Holding This Small-Cap Chinese Gaming Stock Doesn't Make Sense

So far in 2014, Chinese gaming company Shanda Games (NASDAQ: GAME  ) has appreciated a remarkable 44%. However, the stock's outstanding performance is not a result of some solid financial results, but due to a go-private offer that it had received from a consortium of buyers in January. However, Shanda hasn't made much progress on this front, and six months down the line, it is still considering the offer.

Additionally, Shanda's results haven't been impressive. In massively multiplayer online (MMO) gaming, its key metrics declined in the first quarter. Its revenue dropped almost 10% year over year to $161 million, missing the consensus estimate of $188 million by a wide margin. Moreover, it looks like Shanda is side stepping the go-private issue to focus on its upcoming games, which is surprising as the stock has been trading at elevated levels for the last six months due to the buyout offer.

In such a scenario, it will be wise to hit the eject button on Shanda and take profits off the table. The MMO gaming space is dominated by the likes of NetEase (NASDAQ: NTES  ) in China, while in mobile gaming, rival Perfect World (NASDAQ: PWRD  ) is making its moves for quite some time.

MMO is struggling
Shanda struggled in the first quarter in both its MMO and mobile segments. In MMO, average monthly active users went down to 18 million from the year-ago period's figure of 18.6 million. Average monthly paying users also dropped to 3 million from the year-ago quarter's 3.4 million. This drop doesn't come as a surprise, as Shanda's MMO gaming segment is in a funk since late last year.

The company had to shut down RIFT in the third quarter last year after the game underperformed. Shanda was trying to diversify its revenue stream with this game, but its move failed. The company depends on three titles -- Mir II, Dragon Nest, and Woool -- for around half of its revenue, and all of them are struggling to gain traction. 

Why a comeback might not be possible
Shanda, however, is trying to breathe some life into its MMO gaming segment. It is testing a number of games currently, such as Final Fantasy XIV, which is a fantasy themed 3D MMO game, and Ring of Dragons, a martial-arts-based 3D MMO game. These games might help Shanda bring some stability to the MMO gaming segment. However, it isn't a good idea to expect Shanda's new MMO games to set the charts on fire, as competes with rivals that have deeper pockets and stronger franchises.

NetEase, for example, has done well in a sluggish MMO environment with its in-house games. The likes of Tianxia III, New Westward Journey Online III, Legend of Fairy have performed well. Looking ahead, NetEase has lined up some more games for release in China to bolster its position in MMO gaming. Revelation, a 3-D Oriental fantasy MMORPG, has received positive feedback from users in the test phase, while Crisis 2015, its first-person shooter game, is slated to be launched later this year.

Additionally, NetEase has a partnership with Activision Blizzard to operate World of Warcraft in China. Both companies are extending their relationship with Heroes of the Storm, a free-to-play online team brawler game that's expected to be released in China.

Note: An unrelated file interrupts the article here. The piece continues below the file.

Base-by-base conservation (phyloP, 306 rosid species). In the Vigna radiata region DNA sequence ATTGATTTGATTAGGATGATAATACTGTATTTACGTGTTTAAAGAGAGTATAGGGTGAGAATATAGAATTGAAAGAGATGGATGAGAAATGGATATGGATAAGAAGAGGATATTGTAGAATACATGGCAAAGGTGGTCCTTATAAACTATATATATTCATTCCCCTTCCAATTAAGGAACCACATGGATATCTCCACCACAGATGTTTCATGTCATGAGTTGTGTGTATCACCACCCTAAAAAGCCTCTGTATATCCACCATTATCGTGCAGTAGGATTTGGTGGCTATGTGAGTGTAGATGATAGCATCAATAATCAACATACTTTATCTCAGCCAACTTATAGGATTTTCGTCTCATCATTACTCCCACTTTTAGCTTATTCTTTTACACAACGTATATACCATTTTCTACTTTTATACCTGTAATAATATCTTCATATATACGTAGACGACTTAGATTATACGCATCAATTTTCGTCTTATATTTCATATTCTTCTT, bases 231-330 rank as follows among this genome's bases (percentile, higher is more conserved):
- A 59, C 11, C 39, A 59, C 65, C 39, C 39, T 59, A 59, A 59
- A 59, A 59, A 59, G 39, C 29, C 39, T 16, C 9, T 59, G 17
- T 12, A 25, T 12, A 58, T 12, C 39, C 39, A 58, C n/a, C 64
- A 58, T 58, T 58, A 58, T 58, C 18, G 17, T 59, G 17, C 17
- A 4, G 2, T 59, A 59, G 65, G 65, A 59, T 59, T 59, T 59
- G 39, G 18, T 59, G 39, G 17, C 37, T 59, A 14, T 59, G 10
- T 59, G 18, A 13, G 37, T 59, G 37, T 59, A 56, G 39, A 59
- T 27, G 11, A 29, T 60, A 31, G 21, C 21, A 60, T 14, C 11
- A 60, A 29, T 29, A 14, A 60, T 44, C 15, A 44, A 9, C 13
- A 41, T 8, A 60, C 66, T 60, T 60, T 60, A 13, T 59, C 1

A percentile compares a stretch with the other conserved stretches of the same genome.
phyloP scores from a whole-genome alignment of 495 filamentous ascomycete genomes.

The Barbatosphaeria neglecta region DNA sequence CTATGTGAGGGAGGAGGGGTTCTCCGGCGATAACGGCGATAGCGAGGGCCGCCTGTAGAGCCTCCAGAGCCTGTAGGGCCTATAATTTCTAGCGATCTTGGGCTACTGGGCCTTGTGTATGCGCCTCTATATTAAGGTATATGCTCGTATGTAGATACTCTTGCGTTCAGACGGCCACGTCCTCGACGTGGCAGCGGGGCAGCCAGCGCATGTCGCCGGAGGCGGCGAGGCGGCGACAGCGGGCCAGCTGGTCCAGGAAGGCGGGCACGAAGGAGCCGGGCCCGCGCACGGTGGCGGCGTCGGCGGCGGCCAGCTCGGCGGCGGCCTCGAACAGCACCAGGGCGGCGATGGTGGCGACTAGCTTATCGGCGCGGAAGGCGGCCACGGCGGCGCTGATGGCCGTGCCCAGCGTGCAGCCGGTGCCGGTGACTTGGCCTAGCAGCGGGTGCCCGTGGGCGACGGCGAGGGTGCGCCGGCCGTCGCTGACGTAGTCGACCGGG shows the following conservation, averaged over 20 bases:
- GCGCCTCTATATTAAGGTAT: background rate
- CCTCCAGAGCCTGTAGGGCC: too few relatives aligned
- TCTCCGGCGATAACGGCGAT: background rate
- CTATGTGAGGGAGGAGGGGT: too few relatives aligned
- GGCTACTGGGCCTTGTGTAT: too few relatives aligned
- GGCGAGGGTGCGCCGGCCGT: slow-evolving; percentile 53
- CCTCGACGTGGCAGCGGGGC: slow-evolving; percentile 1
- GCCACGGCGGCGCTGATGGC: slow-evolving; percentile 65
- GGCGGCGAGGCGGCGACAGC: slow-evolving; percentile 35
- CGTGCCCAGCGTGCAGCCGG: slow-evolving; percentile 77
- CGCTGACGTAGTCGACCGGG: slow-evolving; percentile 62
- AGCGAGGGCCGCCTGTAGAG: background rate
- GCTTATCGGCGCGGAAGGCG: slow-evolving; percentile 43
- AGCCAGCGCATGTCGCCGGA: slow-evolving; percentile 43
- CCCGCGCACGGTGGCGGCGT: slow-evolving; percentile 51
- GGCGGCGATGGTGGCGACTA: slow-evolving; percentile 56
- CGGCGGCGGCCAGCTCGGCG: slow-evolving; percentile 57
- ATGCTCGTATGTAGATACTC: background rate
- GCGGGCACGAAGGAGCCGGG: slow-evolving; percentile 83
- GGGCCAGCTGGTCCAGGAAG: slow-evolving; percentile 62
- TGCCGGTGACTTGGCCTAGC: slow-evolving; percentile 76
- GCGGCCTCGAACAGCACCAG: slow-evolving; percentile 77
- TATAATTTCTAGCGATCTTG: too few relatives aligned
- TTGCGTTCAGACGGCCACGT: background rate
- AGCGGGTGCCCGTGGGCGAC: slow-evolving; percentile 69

NetEase is five times bigger than Shanda in terms of market capitalization, and it has a strong portfolio of games as well. All in all, the company has stronger resources to develop more games and hurt Shanda's growth.

Mobile woes
As far as mobile games are concerned, Shanda saw a big drop in performance in the previous quarter. In the previous quarter, mobile gaming revenue was down around 40% year over year. Shanda attributed the drop to "a decline in revenue from several key mobile games which are entering the mature stages of their lifecycles." So, the company will now have to work harder to develop its mobile gaming portfolio, but even then, success is not guaranteed.

Shanda rival Perfect World is investing aggressively in mobile games. In fact, Perfect World is having no trouble in sacrificing its margins to market and develop its mobile games. As a result, the likes of Return of the Condor Heroes and Fantasy of the Immortals are finding good adoption in the market. Looking ahead, Perfect World has lined up Forsaken World, Touch, CrossGate Mobile, and Swordsman Mobile to improve its mobile portfolio.

The company expects to take some more hits to the bottom line in the short run as it promotes its mobile games with gusto, creating more pressure on Shanda's mobile segment.

The bottom line
Shanda has remained stagnant after shooting up remarkably in January. Its results haven't been solid and it is seeing weakness in the business. In such a scenario, it would be a good idea for investors to sell Shanda, book profits, and look at other lucrative options in the gaming industry.

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  • Report this Comment On September 22, 2014, at 12:38 AM, asilverp wrote:

    Valid points, but looking at the valuations, it seems as if these weaknesses are already priced into the stock. Comparing the p/e's of NTES and GAME for example, NTES has a p/e that is 2.5X that of GAME. Let's assume that NTES is a better company than GAME, however, is it nearly three times as good? Additionally, technically NTES and PWRD are not doing as well as GAME which has surged 50%. If these companies are such better buys, why haven't they been moving very much?

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